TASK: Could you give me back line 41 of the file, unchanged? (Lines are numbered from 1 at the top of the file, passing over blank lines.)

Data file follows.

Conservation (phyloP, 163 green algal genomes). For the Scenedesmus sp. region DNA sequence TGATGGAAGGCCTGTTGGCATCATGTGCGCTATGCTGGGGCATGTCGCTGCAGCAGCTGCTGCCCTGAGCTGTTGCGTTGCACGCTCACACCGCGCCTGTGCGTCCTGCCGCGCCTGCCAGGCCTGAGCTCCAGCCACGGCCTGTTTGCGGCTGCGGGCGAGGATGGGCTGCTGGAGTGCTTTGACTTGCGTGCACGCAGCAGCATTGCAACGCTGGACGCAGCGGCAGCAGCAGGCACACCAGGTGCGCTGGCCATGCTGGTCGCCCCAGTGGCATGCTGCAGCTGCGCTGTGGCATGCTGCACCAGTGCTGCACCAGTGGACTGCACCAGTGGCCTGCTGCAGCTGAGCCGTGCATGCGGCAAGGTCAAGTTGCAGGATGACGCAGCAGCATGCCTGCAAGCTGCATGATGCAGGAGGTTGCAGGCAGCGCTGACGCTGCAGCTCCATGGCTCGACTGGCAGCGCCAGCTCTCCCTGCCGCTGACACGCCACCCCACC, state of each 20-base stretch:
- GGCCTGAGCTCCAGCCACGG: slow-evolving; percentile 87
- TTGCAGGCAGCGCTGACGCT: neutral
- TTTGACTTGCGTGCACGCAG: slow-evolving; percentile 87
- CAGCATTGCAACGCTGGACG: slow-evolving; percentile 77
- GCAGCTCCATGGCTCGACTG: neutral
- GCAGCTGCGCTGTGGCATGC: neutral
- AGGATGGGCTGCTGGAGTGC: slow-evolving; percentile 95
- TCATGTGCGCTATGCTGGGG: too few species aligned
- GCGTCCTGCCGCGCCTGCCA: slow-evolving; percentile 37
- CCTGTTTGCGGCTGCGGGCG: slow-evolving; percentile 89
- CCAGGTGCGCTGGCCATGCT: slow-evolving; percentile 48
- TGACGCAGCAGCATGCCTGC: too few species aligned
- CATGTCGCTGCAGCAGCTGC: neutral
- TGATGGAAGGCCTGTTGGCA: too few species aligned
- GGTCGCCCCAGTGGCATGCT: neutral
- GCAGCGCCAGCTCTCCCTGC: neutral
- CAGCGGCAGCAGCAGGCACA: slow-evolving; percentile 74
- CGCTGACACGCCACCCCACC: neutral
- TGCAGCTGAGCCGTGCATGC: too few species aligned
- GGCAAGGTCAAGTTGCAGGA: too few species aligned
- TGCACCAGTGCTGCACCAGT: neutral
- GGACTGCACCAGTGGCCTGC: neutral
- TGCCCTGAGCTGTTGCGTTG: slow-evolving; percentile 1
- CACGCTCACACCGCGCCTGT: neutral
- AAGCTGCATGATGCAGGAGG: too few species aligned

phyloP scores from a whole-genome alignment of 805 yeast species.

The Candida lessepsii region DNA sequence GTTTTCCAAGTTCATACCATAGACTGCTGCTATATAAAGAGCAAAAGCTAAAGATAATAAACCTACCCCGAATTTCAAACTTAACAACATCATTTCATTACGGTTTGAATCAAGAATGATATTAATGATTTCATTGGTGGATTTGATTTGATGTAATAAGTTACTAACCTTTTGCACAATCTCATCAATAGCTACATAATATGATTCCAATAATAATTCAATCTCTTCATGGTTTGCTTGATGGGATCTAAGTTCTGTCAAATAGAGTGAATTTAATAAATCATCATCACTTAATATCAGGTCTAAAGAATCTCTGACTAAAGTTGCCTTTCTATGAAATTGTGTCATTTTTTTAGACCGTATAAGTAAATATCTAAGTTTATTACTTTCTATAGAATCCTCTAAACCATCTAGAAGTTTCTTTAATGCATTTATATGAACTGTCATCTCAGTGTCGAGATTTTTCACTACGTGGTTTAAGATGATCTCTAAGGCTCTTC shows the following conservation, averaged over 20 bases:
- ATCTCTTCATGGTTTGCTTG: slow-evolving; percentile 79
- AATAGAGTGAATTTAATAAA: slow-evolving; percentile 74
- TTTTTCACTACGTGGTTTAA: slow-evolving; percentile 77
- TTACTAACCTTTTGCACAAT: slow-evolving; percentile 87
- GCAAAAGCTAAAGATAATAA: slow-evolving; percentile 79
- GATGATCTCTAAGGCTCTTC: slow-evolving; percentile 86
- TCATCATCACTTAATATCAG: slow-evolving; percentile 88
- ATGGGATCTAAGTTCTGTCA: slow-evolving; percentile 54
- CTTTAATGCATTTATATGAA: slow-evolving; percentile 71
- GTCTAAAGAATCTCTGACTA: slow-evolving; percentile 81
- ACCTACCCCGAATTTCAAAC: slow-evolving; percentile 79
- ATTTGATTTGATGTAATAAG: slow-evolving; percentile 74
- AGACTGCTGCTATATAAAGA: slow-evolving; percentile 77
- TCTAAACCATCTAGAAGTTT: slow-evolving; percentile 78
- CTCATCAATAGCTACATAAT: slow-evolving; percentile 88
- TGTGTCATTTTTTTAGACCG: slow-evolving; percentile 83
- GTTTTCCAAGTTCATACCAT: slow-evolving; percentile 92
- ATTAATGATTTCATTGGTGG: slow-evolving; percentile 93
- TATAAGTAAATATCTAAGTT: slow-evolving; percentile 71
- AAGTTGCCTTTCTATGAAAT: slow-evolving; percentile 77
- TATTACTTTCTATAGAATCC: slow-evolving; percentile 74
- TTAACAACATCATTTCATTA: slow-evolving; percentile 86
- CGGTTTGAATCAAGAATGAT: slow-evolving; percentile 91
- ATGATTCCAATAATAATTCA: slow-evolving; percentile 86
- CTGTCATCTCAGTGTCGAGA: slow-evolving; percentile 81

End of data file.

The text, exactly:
- AGACTGCTGCTATATAAAGA: slow-evolving; percentile 77